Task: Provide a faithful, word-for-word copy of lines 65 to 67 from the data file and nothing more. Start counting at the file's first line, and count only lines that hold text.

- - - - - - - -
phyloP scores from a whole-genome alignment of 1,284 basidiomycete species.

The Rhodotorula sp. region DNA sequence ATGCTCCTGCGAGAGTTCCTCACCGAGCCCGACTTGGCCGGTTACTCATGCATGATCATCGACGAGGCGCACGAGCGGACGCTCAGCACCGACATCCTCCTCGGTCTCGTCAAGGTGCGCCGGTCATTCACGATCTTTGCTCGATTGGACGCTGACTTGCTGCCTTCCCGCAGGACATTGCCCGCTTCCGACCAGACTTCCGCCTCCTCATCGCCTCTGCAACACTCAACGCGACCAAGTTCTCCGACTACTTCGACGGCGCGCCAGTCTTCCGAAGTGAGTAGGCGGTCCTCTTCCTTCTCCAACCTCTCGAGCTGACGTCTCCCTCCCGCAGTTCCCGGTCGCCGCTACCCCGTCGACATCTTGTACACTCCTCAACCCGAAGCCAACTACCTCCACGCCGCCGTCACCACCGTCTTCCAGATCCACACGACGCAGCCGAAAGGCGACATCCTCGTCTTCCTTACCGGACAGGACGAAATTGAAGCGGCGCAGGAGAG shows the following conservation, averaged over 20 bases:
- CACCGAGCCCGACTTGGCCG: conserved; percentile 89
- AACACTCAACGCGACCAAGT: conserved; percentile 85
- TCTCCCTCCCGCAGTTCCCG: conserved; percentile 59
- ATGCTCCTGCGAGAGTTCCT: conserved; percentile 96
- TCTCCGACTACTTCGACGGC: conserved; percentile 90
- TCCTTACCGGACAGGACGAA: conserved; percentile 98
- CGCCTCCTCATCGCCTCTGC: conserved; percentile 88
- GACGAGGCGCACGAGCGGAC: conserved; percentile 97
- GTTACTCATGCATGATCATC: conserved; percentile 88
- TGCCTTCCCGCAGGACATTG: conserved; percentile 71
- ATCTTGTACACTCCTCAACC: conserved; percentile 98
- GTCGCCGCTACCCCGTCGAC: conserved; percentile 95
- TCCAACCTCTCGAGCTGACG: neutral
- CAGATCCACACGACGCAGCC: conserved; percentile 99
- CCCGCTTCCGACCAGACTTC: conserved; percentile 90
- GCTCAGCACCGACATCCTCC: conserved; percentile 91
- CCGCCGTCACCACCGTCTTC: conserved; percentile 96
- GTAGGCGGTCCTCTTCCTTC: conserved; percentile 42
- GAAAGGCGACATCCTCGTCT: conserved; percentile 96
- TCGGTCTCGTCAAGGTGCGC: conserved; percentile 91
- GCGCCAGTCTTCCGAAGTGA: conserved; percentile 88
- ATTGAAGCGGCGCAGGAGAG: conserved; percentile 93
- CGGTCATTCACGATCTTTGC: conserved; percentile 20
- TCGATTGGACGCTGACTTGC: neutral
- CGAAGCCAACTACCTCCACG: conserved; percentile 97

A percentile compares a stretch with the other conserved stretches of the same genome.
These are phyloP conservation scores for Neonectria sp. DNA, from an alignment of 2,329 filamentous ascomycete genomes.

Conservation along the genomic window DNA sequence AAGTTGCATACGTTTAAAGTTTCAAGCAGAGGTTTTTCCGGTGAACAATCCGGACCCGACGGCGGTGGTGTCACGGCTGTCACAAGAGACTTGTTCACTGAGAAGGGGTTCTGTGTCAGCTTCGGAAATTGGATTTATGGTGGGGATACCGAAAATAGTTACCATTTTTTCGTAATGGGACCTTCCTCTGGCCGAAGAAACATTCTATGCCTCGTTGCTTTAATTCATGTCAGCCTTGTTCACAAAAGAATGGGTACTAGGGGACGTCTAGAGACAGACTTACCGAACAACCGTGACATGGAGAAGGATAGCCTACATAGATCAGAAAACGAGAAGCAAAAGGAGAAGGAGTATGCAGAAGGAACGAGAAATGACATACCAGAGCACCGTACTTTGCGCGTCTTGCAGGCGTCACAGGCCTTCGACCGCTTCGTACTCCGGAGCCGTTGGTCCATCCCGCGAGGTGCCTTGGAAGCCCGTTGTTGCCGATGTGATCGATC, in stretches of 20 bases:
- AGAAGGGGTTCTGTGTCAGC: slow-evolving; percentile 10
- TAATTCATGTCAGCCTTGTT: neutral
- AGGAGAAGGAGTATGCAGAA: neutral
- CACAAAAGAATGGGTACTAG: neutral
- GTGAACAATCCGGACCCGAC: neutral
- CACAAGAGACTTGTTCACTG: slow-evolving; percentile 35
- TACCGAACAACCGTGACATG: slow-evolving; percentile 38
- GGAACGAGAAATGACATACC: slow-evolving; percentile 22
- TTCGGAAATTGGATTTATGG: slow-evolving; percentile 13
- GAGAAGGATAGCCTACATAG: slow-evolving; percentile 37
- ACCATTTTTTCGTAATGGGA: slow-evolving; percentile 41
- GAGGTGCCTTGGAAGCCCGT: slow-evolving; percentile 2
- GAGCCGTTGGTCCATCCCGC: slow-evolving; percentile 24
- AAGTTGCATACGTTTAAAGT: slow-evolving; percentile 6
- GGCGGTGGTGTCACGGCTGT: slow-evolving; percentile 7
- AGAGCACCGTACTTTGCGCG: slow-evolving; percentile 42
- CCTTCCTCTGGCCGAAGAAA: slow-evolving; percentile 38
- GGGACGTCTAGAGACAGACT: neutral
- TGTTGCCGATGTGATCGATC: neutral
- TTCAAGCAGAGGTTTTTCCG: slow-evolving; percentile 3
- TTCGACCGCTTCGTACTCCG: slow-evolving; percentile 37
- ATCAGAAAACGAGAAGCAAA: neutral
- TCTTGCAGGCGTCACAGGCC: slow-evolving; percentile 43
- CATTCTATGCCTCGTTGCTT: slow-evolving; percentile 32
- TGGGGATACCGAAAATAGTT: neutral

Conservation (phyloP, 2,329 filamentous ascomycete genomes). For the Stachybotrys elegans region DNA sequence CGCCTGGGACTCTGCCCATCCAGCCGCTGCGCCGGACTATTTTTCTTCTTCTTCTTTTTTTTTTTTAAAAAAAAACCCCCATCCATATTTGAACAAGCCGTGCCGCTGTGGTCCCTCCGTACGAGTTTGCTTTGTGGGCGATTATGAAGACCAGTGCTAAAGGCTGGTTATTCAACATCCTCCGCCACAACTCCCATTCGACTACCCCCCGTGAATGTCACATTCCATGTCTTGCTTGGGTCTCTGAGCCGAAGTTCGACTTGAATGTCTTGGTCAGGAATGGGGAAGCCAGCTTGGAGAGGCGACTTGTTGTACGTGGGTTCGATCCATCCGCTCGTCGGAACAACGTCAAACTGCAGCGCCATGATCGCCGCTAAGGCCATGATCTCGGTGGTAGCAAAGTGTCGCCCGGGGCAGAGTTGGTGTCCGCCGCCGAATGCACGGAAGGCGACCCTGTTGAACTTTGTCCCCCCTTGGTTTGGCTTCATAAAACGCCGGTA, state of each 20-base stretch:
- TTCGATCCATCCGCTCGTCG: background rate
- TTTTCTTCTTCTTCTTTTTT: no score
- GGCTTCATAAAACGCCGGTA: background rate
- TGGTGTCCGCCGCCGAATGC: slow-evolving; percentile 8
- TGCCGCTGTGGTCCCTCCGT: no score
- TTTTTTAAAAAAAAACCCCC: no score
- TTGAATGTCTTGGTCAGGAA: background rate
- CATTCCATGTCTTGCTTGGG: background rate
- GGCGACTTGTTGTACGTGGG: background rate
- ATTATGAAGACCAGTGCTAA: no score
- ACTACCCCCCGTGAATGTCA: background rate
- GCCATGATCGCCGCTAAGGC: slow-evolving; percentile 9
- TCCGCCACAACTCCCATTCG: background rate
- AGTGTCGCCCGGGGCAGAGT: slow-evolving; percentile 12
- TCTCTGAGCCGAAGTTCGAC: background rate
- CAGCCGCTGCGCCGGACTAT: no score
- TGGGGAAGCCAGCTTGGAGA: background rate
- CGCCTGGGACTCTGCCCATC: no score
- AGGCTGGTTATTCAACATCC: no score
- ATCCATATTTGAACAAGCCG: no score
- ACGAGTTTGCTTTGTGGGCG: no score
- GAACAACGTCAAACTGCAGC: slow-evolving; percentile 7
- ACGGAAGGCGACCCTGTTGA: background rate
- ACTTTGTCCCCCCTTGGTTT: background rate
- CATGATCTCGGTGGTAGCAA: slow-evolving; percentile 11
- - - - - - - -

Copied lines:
- GGCGACTTGTTGTACGTGGG: background rate
- ATTATGAAGACCAGTGCTAA: no score
- ACTACCCCCCGTGAATGTCA: background rate